I hope you do write a sequel, or something else set in the same world. This is such a well-made game, and I’m sure whatever comes next could only be better as you get more comfortable with this medium. Also, I definitely want to know what Will is getting up to with that vial of his! If you do write a sequel or companion piece, the end code may not actually be necessary, assuming you’re planning to publish through Hosted Games. You could either make the sequel an IAP add-on, or enable saves that could be transferred from this game to the other.

By the way, you’re totally right about me being an animal lover! Thank you for letting me pet the cat!

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The player character talks out loud a lot when it doesn’t necessarily make sense. Internal dialogue doesn’t have to necessarily be actual spoken dialogue. This is just a personal preference, though, so obviously feel free to write things as you see fit.

There seem to be a lot of exclamation marks, even in action lines. Obviously some make sense like in dialogue lines given the situations characters encounter, but it feels a little exclamation-heavy to me (again more of a personal observation).

There’s also a lot of the character acting outside the player’s control, especially in regards to dialogue and character building; if this is intentional, then feel free to ignore this part of the comment.

I do personally enjoy the shorter lines and paragraphs, as opposed to more traditional-novel style blocks of text; it’s much easier to read and follow the way you have it written, especially on mobile. The more fragmented pacing especially shines in high-action scenes, where it truly feels frantic.


Thank you for your gentle and kind critique.

As someone who lives with an individual who constantly talks out loud, it felt natural to write external dialogue for certain situations rather than internal. With that said, I’ll go back through the story and see if I can switch a few of the external dialogue to internal. Perhaps, it’ll make the story flow better for some of the readers.

I’ll also go back through and try to purge some of the exclamation points!

One thing I avoided was fake dialogue choices. Perhaps, they would’ve given the player a better sense of control. I admit I’ve got a lot to learn about this interactive medium. Feedback like yours makes me more mindful of the player’s perspective, and if I decide to write another interactive story, it’ll help with the process.

Interesting point on the shorter lines being easier to read on mobile. I’m glad you enjoyed the pacing of it, especially in the high-action scenes. Most art, including the written form, is truly subjective. I appreciate you taking the time to comment here, and I will purge some of those exclamation points later today!

Hmmm… Those options sound interesting. The one thing that worries me is it could get messy on my side of things if I went that route. With the code at the end of the game, I could cater to each code ending at the start of a second story. A prologue, if you will, that ties up what happened in the interim between games. There’s one storyline in particular that could get messy for me.

I’m sure someone with coding skills better than mine could implement your options without a messy problem. Anyways, I appreciate all of your suggestions, help, and feedback!

I’m not sure how much you’ve studied the work of other ChoiceScript writers, but I think it’s probably worth looking at what other people have done, and asking people who have already published sequels how they went about it. It might be easier than you think, especially since there probably aren’t a huge number of variables and such that would have to be transferred.

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Perhaps I misunderstand, but it is my understanding that most, if not all, variables from the first work in a series transfers to the sequel.


There is a recent thread on this issue. I’ll edit in the link momentarily.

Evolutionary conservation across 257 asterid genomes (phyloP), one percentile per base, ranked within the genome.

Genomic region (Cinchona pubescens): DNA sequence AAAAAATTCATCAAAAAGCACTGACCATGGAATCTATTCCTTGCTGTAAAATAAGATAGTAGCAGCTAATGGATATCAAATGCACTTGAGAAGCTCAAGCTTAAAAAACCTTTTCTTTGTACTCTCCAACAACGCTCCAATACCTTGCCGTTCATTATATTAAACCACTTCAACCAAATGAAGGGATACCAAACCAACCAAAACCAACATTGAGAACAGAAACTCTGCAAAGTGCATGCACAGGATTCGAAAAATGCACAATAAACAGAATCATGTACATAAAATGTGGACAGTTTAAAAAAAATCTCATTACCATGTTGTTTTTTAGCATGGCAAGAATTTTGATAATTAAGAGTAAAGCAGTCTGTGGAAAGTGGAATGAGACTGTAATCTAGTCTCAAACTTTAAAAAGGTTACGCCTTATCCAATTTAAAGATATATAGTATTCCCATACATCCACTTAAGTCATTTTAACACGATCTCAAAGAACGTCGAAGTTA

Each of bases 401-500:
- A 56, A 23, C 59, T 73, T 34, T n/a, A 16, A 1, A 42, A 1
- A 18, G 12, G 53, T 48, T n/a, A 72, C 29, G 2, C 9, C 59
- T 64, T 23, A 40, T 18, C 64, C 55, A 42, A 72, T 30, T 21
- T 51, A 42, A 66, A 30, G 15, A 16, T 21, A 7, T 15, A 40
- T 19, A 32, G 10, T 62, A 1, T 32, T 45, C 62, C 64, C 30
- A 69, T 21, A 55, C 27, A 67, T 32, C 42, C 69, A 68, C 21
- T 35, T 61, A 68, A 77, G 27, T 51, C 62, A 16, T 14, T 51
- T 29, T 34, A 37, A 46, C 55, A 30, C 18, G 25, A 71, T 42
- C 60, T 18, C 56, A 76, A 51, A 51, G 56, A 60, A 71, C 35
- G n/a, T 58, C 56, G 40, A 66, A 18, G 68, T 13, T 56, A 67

Edit: Here it is:

Edit 2 – It appears if you chose “stand alone” for your sequel, you’ll need to import all the variables, but if you choose the dlc/add-on choice you import none. That clarifies things.


My point is that the game uses very few variables at all. Basically all that would need to transfer would be the character’s name and what ending they got, and possibly some of the inventory items.


Thank you for the link, Eiwynn.

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I took a glance at your writing style, and it looks very promising to me. It has a few similarities to the style I use in my projects, and while some do not care for the “screen-play” form, most will not let that be a game-breaker.

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I read some posts on this forum, and incorporating a save function into the game seems like a viable option. But my current method requires less brain power for me to handle.

Perhaps, more clarity would’ve made the code at the end of the game easier to understand.

Maybe something like: “Your Save Code —> XXXX

I’m just brainstorming, but I’ve considered scrapping the save option, and instead, I’ll write a standalone story in the same universe. It would probably draw more eyes than a sequel, and the game would revolve around the character Will from the Island of Carnage.

But would people want to play a game that locks in the character’s gender and name? I wouldn’t mind it as a player if the story is good, but everyone is different.

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A lot of people around here really don’t like genderlocked games, but I actually don’t think it would be much of a problem in this case because, assuming the next game is in much the same style as this one, your approach is so heavily plot-based. People who put a high priority on character customization probably won’t be drawn to your games in the first place, while those who are looking for a good thrill ride won’t care whether they’re following [Insert Name Here] whose gender is never mentioned or a guy named Will.

If you went that way, you could even include the PC of this game in some way. Just include a question at the beginning of the new game about whether you’ve played Island of Carnage before, and if the answer is yes, you get to enter the name you used for them and the gender you pictured them as, and maybe a couple other specific questions about their experiences on the island.


I’m leaning toward eliminating the save code. Once I finish my latest edit, I think I’ll delete the codes. A new storyline with elements from the island should be fun to write.


I’m a save goblin :sob: I use it at almost every choice

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I don’t think he’s talking about the ability to save your game on DashingDon. He’s talking about the code that appeared at the end of the game, indicating which ending you’d reached so that in theory you could enter that code at the beginning of a sequel game and continue the story.

I’ll be looking forward to it!


An updated version with edits was just uploaded… Thanks again to everyone who’s beta tested the game thus far!